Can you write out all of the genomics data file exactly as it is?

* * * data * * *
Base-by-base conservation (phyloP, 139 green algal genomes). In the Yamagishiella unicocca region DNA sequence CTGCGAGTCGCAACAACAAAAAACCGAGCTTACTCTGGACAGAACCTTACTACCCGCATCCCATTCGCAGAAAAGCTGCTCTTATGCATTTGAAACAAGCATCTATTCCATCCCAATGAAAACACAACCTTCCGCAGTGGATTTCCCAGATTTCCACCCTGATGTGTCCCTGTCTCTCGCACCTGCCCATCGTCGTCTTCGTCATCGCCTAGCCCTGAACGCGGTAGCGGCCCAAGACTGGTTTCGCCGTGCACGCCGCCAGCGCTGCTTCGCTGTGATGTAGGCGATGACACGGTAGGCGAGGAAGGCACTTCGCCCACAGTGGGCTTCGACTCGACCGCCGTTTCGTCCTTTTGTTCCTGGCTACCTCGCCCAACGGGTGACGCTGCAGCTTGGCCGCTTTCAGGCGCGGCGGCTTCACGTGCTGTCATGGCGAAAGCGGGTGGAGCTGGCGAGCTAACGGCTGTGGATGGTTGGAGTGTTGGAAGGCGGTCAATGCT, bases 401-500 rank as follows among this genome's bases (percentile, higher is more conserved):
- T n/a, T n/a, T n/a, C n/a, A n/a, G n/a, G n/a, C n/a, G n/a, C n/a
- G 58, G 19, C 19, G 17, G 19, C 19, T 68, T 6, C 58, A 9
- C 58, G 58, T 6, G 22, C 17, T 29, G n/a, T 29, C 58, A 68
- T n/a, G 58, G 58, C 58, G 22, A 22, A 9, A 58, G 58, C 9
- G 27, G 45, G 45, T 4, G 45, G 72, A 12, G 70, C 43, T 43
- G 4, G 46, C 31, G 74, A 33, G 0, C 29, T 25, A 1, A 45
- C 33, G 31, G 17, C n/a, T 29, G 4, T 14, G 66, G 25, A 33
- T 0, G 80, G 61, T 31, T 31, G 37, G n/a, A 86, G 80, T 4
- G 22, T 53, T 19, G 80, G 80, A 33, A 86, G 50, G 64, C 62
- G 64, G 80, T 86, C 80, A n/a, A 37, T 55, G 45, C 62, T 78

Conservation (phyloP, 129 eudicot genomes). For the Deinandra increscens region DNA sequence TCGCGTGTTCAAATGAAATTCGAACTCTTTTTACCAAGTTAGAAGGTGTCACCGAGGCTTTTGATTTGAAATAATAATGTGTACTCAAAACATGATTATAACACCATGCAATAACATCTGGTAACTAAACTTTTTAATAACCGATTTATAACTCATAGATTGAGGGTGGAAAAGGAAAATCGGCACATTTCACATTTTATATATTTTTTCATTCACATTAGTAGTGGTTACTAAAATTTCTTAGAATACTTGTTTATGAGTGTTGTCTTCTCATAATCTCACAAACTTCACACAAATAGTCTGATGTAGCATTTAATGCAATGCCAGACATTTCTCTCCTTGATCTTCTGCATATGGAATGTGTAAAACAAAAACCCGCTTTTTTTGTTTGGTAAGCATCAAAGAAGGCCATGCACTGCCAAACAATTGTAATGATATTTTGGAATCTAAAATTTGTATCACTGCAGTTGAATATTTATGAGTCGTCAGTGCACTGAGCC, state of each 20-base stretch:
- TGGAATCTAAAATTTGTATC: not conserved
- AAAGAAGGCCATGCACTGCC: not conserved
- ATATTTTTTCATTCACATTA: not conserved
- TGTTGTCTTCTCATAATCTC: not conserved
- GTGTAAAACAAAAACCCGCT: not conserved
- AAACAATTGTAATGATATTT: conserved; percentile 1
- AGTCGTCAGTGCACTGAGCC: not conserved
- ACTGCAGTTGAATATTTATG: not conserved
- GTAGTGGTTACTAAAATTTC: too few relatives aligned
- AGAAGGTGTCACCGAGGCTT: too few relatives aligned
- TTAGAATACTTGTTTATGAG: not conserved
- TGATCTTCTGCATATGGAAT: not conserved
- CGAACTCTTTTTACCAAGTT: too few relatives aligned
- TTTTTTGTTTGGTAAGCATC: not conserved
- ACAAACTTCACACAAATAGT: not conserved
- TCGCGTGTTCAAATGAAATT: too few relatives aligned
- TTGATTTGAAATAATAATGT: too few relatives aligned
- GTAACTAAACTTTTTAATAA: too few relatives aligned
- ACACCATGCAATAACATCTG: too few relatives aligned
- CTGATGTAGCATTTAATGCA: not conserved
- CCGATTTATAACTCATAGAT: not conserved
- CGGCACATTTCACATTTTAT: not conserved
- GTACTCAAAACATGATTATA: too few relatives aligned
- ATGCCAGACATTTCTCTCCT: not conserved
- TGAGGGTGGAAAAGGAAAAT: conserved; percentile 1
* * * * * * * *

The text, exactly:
Base-by-base conservation (phyloP, 139 green algal genomes). In the Yamagishiella unicocca region DNA sequence CTGCGAGTCGCAACAACAAAAAACCGAGCTTACTCTGGACAGAACCTTACTACCCGCATCCCATTCGCAGAAAAGCTGCTCTTATGCATTTGAAACAAGCATCTATTCCATCCCAATGAAAACACAACCTTCCGCAGTGGATTTCCCAGATTTCCACCCTGATGTGTCCCTGTCTCTCGCACCTGCCCATCGTCGTCTTCGTCATCGCCTAGCCCTGAACGCGGTAGCGGCCCAAGACTGGTTTCGCCGTGCACGCCGCCAGCGCTGCTTCGCTGTGATGTAGGCGATGACACGGTAGGCGAGGAAGGCACTTCGCCCACAGTGGGCTTCGACTCGACCGCCGTTTCGTCCTTTTGTTCCTGGCTACCTCGCCCAACGGGTGACGCTGCAGCTTGGCCGCTTTCAGGCGCGGCGGCTTCACGTGCTGTCATGGCGAAAGCGGGTGGAGCTGGCGAGCTAACGGCTGTGGATGGTTGGAGTGTTGGAAGGCGGTCAATGCT, bases 401-500 rank as follows among this genome's bases (percentile, higher is more conserved):
- T n/a, T n/a, T n/a, C n/a, A n/a, G n/a, G n/a, C n/a, G n/a, C n/a
- G 58, G 19, C 19, G 17, G 19, C 19, T 68, T 6, C 58, A 9
- C 58, G 58, T 6, G 22, C 17, T 29, G n/a, T 29, C 58, A 68
- T n/a, G 58, G 58, C 58, G 22, A 22, A 9, A 58, G 58, C 9
- G 27, G 45, G 45, T 4, G 45, G 72, A 12, G 70, C 43, T 43
- G 4, G 46, C 31, G 74, A 33, G 0, C 29, T 25, A 1, A 45
- C 33, G 31, G 17, C n/a, T 29, G 4, T 14, G 66, G 25, A 33
- T 0, G 80, G 61, T 31, T 31, G 37, G n/a, A 86, G 80, T 4
- G 22, T 53, T 19, G 80, G 80, A 33, A 86, G 50, G 64, C 62
- G 64, G 80, T 86, C 80, A n/a, A 37, T 55, G 45, C 62, T 78

Conservation (phyloP, 129 eudicot genomes). For the Deinandra increscens region DNA sequence TCGCGTGTTCAAATGAAATTCGAACTCTTTTTACCAAGTTAGAAGGTGTCACCGAGGCTTTTGATTTGAAATAATAATGTGTACTCAAAACATGATTATAACACCATGCAATAACATCTGGTAACTAAACTTTTTAATAACCGATTTATAACTCATAGATTGAGGGTGGAAAAGGAAAATCGGCACATTTCACATTTTATATATTTTTTCATTCACATTAGTAGTGGTTACTAAAATTTCTTAGAATACTTGTTTATGAGTGTTGTCTTCTCATAATCTCACAAACTTCACACAAATAGTCTGATGTAGCATTTAATGCAATGCCAGACATTTCTCTCCTTGATCTTCTGCATATGGAATGTGTAAAACAAAAACCCGCTTTTTTTGTTTGGTAAGCATCAAAGAAGGCCATGCACTGCCAAACAATTGTAATGATATTTTGGAATCTAAAATTTGTATCACTGCAGTTGAATATTTATGAGTCGTCAGTGCACTGAGCC, state of each 20-base stretch:
- TGGAATCTAAAATTTGTATC: not conserved
- AAAGAAGGCCATGCACTGCC: not conserved
- ATATTTTTTCATTCACATTA: not conserved
- TGTTGTCTTCTCATAATCTC: not conserved
- GTGTAAAACAAAAACCCGCT: not conserved
- AAACAATTGTAATGATATTT: conserved; percentile 1
- AGTCGTCAGTGCACTGAGCC: not conserved
- ACTGCAGTTGAATATTTATG: not conserved
- GTAGTGGTTACTAAAATTTC: too few relatives aligned
- AGAAGGTGTCACCGAGGCTT: too few relatives aligned
- TTAGAATACTTGTTTATGAG: not conserved
- TGATCTTCTGCATATGGAAT: not conserved
- CGAACTCTTTTTACCAAGTT: too few relatives aligned
- TTTTTTGTTTGGTAAGCATC: not conserved
- ACAAACTTCACACAAATAGT: not conserved
- TCGCGTGTTCAAATGAAATT: too few relatives aligned
- TTGATTTGAAATAATAATGT: too few relatives aligned
- GTAACTAAACTTTTTAATAA: too few relatives aligned
- ACACCATGCAATAACATCTG: too few relatives aligned
- CTGATGTAGCATTTAATGCA: not conserved
- CCGATTTATAACTCATAGAT: not conserved
- CGGCACATTTCACATTTTAT: not conserved
- GTACTCAAAACATGATTATA: too few relatives aligned
- ATGCCAGACATTTCTCTCCT: not conserved
- TGAGGGTGGAAAAGGAAAAT: conserved; percentile 1